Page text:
These N/IWC satellite retrievals also show that N/IWC at high latitudes during summer is relatively low and characteristic of heterogeneous ice nucleation.  This may be the result of higher mineral dust concentrations, expected to be higher during summer at high latitudes.  This apparent changing of ice nucleation mode from winter to summer may provide a natural means of field testing the cirrus CI method, without any need of cloud seeding from aircraft.  The DOE ARM program is considering a field program for sampling wintertime Arctic cirrus (T < -40°C) in response to these satellite retrievals due to their importance to climate science.  In situ measurements of wintertime cold Arctic cirrus would enable their microphysical properties to be parameterized (i.e. cloud temperature related to effective diameter De; De related to mass-weighted ice fall speed) and contrasted with microphysical properties/parameterizations associated with cirrus formed at similar temperatures through heterogeneous ice nucleation.  GCM simulations using these parameterizations would then be able to evaluate the actual potential climate impact of cirrus cloud seeding (i.e. cirrus CI) at high latitudes, thus reducing various uncertainties associated with cirrus CI such as its cooling impact.

            If a large scale CI field experiment were ever conducted on winter high latitude cirrus, this satellite method could be used to monitor these clouds and to determine whether the CI method was working (i.e. seeding with efficient ice nuclei was changing the nucleation mode).

         Finally, it is noteworthy that cirrus CI appears to be the only radiation management CI approach that preferentially cools the Polar Regions where the effects of global warming are most severe.

18:35

Low-cost low-risk space-based geoengineering – is it possible?

A. Ellery (Carleton University, Ottawa, ON, Canada)

Abstract details
Low-cost low-risk space-based geoengineering – is it possible?

A. Ellery (1)
(1) Carleton University, Mechanical & Aerospace Engineering, Ottawa, ON, Canada

Abstract content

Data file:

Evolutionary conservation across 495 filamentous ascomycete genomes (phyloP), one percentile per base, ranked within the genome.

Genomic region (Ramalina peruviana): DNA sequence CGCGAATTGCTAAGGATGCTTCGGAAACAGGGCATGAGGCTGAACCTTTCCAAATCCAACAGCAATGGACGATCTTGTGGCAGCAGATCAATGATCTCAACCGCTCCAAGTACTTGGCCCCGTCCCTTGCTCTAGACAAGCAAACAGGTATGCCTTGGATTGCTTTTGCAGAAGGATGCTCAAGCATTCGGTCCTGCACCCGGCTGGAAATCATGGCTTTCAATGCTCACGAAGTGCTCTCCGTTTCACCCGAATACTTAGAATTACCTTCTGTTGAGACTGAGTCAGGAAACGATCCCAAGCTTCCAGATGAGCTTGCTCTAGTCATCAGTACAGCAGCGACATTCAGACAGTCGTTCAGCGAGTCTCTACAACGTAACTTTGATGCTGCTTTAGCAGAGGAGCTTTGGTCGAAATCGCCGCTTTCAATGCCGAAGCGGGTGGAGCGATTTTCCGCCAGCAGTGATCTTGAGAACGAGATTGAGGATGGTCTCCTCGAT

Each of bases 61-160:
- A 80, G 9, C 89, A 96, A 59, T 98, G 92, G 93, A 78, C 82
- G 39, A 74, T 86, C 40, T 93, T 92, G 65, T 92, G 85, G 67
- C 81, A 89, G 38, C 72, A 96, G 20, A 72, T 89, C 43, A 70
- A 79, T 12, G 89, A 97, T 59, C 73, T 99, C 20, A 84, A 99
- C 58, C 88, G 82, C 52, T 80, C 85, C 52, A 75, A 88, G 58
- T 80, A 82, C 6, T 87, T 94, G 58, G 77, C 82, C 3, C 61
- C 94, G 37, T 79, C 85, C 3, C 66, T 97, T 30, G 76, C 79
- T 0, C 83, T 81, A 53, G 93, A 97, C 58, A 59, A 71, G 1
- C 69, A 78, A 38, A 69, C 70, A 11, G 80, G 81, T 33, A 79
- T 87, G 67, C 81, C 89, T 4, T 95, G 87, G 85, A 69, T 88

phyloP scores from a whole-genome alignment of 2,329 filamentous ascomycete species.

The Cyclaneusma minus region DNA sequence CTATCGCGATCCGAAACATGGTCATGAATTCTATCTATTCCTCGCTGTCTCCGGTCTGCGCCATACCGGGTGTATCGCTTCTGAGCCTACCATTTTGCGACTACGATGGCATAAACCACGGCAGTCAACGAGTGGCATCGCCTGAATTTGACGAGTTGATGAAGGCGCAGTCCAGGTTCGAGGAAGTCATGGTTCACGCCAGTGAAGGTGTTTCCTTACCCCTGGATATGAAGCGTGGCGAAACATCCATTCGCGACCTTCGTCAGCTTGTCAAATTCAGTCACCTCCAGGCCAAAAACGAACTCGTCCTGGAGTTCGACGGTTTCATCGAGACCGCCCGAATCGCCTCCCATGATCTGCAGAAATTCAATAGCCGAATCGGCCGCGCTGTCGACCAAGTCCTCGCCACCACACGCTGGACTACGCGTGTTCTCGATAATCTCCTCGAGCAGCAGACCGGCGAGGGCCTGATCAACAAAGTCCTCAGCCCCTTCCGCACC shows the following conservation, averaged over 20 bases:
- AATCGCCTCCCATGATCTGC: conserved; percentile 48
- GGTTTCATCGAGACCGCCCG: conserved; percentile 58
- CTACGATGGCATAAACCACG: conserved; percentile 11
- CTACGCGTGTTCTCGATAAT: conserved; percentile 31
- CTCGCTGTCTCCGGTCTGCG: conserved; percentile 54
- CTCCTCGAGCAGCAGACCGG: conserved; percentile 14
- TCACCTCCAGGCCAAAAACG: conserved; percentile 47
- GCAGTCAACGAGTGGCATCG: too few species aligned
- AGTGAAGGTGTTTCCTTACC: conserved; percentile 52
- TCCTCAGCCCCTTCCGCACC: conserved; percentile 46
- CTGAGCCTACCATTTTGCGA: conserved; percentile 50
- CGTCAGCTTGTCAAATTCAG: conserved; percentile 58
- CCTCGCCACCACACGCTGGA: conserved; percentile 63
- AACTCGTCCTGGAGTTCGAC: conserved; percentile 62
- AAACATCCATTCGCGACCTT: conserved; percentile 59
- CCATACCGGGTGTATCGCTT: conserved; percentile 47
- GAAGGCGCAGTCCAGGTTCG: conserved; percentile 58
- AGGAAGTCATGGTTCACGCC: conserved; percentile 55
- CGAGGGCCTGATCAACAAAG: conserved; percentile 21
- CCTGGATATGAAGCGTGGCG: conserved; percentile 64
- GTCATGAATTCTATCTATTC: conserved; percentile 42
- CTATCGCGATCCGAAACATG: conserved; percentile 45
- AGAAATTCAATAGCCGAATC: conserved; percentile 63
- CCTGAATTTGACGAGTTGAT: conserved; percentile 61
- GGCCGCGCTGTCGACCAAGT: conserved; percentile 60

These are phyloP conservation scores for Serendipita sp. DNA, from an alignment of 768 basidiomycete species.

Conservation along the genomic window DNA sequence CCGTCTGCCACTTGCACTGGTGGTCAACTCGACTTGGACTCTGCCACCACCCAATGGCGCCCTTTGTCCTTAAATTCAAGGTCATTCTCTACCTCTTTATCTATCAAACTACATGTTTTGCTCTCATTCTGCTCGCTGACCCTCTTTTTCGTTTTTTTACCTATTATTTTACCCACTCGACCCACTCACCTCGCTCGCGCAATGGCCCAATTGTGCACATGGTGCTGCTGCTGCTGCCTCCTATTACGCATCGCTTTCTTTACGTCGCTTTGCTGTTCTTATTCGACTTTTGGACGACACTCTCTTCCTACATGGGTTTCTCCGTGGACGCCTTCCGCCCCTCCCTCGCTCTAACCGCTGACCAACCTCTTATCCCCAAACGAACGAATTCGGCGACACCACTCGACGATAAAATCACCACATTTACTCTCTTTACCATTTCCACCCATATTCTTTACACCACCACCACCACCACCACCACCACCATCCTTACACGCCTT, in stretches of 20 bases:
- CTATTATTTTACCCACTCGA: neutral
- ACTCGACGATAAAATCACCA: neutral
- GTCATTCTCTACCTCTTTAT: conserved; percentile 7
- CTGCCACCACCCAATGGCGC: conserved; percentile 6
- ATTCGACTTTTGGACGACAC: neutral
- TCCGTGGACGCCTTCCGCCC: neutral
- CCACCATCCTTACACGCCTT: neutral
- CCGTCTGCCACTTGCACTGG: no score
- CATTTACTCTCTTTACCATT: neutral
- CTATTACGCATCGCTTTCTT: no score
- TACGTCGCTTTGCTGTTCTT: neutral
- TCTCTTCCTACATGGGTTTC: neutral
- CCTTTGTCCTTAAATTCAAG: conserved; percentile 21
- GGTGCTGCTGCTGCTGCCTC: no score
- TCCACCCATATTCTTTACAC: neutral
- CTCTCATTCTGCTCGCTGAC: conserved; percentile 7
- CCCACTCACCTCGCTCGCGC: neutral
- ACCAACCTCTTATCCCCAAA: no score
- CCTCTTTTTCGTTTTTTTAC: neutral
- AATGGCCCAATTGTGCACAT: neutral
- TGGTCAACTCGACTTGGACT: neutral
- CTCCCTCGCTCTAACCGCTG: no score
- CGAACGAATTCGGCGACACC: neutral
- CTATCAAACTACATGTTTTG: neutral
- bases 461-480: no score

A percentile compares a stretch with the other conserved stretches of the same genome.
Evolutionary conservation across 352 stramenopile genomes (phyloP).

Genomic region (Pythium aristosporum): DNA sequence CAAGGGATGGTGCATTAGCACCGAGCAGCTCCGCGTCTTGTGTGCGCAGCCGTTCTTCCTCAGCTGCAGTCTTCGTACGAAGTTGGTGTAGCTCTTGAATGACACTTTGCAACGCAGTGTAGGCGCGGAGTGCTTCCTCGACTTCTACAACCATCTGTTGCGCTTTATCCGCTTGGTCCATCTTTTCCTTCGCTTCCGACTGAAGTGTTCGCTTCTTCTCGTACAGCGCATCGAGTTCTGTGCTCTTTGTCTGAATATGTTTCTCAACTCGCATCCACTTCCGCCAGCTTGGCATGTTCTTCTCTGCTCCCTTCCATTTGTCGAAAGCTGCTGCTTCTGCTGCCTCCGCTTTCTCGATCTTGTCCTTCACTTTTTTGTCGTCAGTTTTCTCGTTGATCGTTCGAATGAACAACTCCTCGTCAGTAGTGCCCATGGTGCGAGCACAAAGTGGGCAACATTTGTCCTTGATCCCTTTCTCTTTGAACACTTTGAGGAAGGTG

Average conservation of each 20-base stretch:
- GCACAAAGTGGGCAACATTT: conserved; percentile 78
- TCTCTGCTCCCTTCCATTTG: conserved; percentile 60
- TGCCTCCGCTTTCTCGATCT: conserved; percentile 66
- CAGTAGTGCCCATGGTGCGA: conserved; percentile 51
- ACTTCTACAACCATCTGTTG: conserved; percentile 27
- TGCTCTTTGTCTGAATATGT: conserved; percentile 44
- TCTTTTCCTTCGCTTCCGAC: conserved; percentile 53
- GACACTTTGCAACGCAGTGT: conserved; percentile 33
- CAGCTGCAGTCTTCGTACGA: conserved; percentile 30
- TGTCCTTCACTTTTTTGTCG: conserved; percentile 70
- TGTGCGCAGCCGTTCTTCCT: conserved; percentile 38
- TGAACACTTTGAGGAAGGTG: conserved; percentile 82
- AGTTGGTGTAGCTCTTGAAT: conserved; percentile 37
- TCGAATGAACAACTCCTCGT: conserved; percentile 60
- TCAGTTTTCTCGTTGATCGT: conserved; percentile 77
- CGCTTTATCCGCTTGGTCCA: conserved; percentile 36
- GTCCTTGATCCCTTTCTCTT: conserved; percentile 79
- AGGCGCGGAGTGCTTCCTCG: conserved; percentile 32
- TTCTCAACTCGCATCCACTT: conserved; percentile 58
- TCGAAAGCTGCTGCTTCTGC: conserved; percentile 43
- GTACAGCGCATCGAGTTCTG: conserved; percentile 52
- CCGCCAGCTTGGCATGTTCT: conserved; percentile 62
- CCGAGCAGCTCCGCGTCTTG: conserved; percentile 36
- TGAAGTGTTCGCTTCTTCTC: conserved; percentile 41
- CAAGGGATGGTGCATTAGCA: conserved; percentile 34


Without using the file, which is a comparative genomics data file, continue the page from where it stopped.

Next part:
Space-based geoengineering is often discarded as an approach to geoengineering on the basis of cost and feasibility. The Angel approach is to launch modular component spacecraft into the Sun-Earth L1 point forming a solar shield to reduce the amount of solar energy incident on the Earth. The cost and feasibility constraints generally revolve around the issue of launch capacity from the Earth’s surface. The proposed American lunar Resource Prospector Mission (PRM) slated for launch in 2018 offers another approach – the robotic use of lunar resources to bootstrap the feasibility of lower-cost space missions by reducing the amount of launched material. We present a preliminary feasibility and technological development assessment to manufacture the modular spacecraft required to realise a modular solar shield concept. The RPM mission will be investigating the extraction and processing of lunar soil – in particular, ilmenite (FeTiO3). It may be extracted magnetically and ilmenite grains are preferentially enriched in volatiles. Although dominated by hydrogen – itself a useful reductant as well as propellant with oxygen - these volatiles include carbon compounds that may potentially be manufactured into plastics (silicone plastics in particular to conserve the carbon inventory). These volatiles may be evolved by heating the ilmenite grains to ~600oC using a simple fractional distillation column. The ilmenite is further heated to >900oC with recycled hydrogen (from lunar water ice or recovered volatiles) to yield oxygen, wrought iron and titania ceramic/glass: FeTiO3 + H2 → TiO2 + Fe + O2. Although the primary interest for RPM is in the recovered oxygen to support human lunar colonisation, our interest is in the iron to form the basis of a robotic industrial infrastructure. As well as iron, cast lunar basalt offers the possibility of compressive material as sacrificial structures to conserve iron for incorporation into manufactured spacecraft structures – wrought iron is a perfectly adequate structural material. The Moon exhibits a hostile thermal environment so thermal control materials will be essential in any infrastructure as well as the spacecraft modules. TiO2 is an excellent thermal (and electrical) insulator which may be formed into fibreglass. As well as thermal conduction, thermal conduction material is required – fernico, an alloy of iron, nickel and cobalt, is an excellent thermal and electrical conductor. Both Ni and Co may be sourced from mass concentration regions of the Moon, marking the locations of iron meteorite material. Semiconductor material – silicon - is available from lunar silicates minerals. From these materials, we have the basic elements we require to build a spacecraft mechanically, electrically and thermally. The only Earth-imported reagents required for isolation of these materials are Na and Cl which nevertheless are recycled. The materials must be formed into useful structures, components and parts. The advent of 3D printing offers a versatile means of manufacturing that can handle plastics, metals and ceramics. Selective laser sintering is an approach that uses lasers to thermal fuse particles into layers, thereby building 3D structures that cannot be manufactured in any other way. Electronics without solid state manufacturing techniques represents a particular challenge though progress has been made in printed plastic electronics. Another option is to use 3D printing to manufacture vacuum tube-based electronics for simple control systems. This approach is favoured because it relies on ceramics and metals already extracted. Indeed, thermionic emission with vacuum tubes offers a viable form of electric energy generation from thermal sources. My group has been exploring how to 3D print electric motors using multiple lunar-derived materials – core of iron plates, insulating plates and bobbins, and conducting wire – to construct a 3D printable universal motor. If successful, this offers the prospect that 3D printing could manufacture further manufacturing tools – lathes, milling stations, etc to perform further manufacturing functions. Furthermore, electromagnetic launchers are derivatives of electric motors arrayed linearly rather than radially (different scale of course). This offers the prospect of launch with minimal fuel use. Indeed, 3D printers could potentially manufacture complete robotic devices – manipulators for assembly of parts, rovers for geological surveying and 3D printers themselves for self-replication. A corollary to this capability is that such 3D printing systems could manufacture the spacecraft modules required to implement a solar shield with a modest inventory launched from Earth.